Here in this article there is a nice explanation that velocity iterations and position iterations settings affect the way bodies will react when they collide, and step affects on speed and how gravity acts. So the precision is hidden behind position and velocity iterations, whereas you need to have the world step to advance the time in physics world. I also know that step should be constant to be able to have consistent and debug-able game physics. Hence I do this (where dt is FPS delta time):

if (m_world.GetBodyCount() > 0)
    static const double step = 1.0 / 70.0;
    static double accumulator = 0.0;

    // max frame time to avoid spiral of death
    if ( dt > 0.25 )
        dt = 0.25;    

    accumulator += dt;

    while (accumulator >= step)
        accumulator -= step;

So I guess the step should not be less then FPS minimum value to avoid discrete simulation (cutting effects). Usually FPS is 1/60.0 hence I have chosen 1/70 as a step to have the best performance. And as Velocity and Position iterations I use 6 and 2 respectively which turned to be enough for collisions till today. Is my logic correct or I miss something? Is there a way to optimize more? What are the recommended values for this parameters for mobile games (considering that the game should work on week devices too). Should I use non-constant velocity iterations and position iterations reducing them when FPS drops?


First of all, if you want to avoid aliasing problems, you need to respect the Shannon rule. So you need to take 120FPS or more.

Secondly, you don't really need to care, you can simulate at 40 if you want, just be sure to linearly interpolate all of your matrices, the frame presentation time is the t, and your physics simulation always have to run some amount of frame ahead of the graphics frame, to be able to interpolate.

Thirdly, stability also depends on the integrator, apparently Box2d uses some modified Euler:
http://www.box2d.org/forum/viewtopic.php?f=8&t=1609 (symplectic Euler)
for which I would recommend not to go under 50.

Fourth, non constant integration is just a pathway to horrible explosions and weirdish problems that only your user will experiment, because of Muphy's law.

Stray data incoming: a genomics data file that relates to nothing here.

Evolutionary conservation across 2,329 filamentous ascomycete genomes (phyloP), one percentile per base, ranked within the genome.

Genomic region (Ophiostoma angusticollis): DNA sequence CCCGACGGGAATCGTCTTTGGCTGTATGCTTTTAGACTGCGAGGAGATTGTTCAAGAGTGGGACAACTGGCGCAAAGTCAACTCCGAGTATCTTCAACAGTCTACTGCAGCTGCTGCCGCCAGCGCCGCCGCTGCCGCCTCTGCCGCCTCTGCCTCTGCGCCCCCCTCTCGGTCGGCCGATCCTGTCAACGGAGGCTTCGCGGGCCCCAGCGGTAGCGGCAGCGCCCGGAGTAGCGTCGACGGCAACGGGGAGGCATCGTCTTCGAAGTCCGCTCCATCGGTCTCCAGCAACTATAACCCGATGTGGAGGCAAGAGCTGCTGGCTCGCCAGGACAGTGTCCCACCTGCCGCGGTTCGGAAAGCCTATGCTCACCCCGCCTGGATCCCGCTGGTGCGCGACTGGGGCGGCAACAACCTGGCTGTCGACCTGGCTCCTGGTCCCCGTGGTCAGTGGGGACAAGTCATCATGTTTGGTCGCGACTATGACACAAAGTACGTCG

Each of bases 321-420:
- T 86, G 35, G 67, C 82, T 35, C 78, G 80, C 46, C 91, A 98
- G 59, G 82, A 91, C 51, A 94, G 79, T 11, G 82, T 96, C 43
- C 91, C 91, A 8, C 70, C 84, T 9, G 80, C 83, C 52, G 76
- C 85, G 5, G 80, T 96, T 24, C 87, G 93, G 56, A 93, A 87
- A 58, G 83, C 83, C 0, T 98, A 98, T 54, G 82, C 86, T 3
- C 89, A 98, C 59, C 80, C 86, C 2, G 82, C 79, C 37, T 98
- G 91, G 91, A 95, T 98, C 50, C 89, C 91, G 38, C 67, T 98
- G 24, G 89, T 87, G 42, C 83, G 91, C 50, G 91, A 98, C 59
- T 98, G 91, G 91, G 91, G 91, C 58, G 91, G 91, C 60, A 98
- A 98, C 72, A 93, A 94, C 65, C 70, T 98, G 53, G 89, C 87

In Fifth, as you most certainly have seen in the doc your 6/2 numbers are recommended for simple simulations so they surely will do. They just indicate how many sub-iterations the constraint solver will take to clean the impulses of each body when they are in contact with multiple others.

  • \$\begingroup\$ 1. By saying Shannon rule do you mean Nyquist–Shannon sampling theorem? If yes, then this is about sampling, what connection it has with Box2d simulation? If I would do a spring simulation, and my spring frequency would be 100Hz, then I would have to do at least 200 steps in a second. According to Erin Catto: Semi-implicit Euler will eventually blow up if you take big time steps. A general rule is to take at least 4 time steps per period of oscillation. (Erin Catto's GDC 2011 - Box2D pdf) \$\endgroup\$
    – Narek
    Oct 30 '14 at 5:54
  • \$\begingroup\$ 2. According to the doc you point out: The suggested iteration count for Box2D is 8 for velocity and 3 for position. \$\endgroup\$
    – Narek
    Oct 30 '14 at 5:59
  • \$\begingroup\$ 1. Nyquist-Shanon yes. This applies everywhere in life. you are doing sampling of a continuous phenomenon when you do stepped physical simulation. And display freq vs physics freq creates aliasing. 1,2. this rule is just a large version of Nyquist-Shanon, but related only to body behavior (e.g. rotationals etc). 2. yes but just the next line he says "in this simple case 6/2 are enough." 3. very welcome \$\endgroup\$
    – v.oddou
    Oct 30 '14 at 6:20
  • \$\begingroup\$ I like the idea to find the smallest period in your game (no matter it is a period of a spring, or rotation of a ball or other thing...), and set step at least 2 times smaller! \$\endgroup\$
    – Narek
    Oct 30 '14 at 6:41

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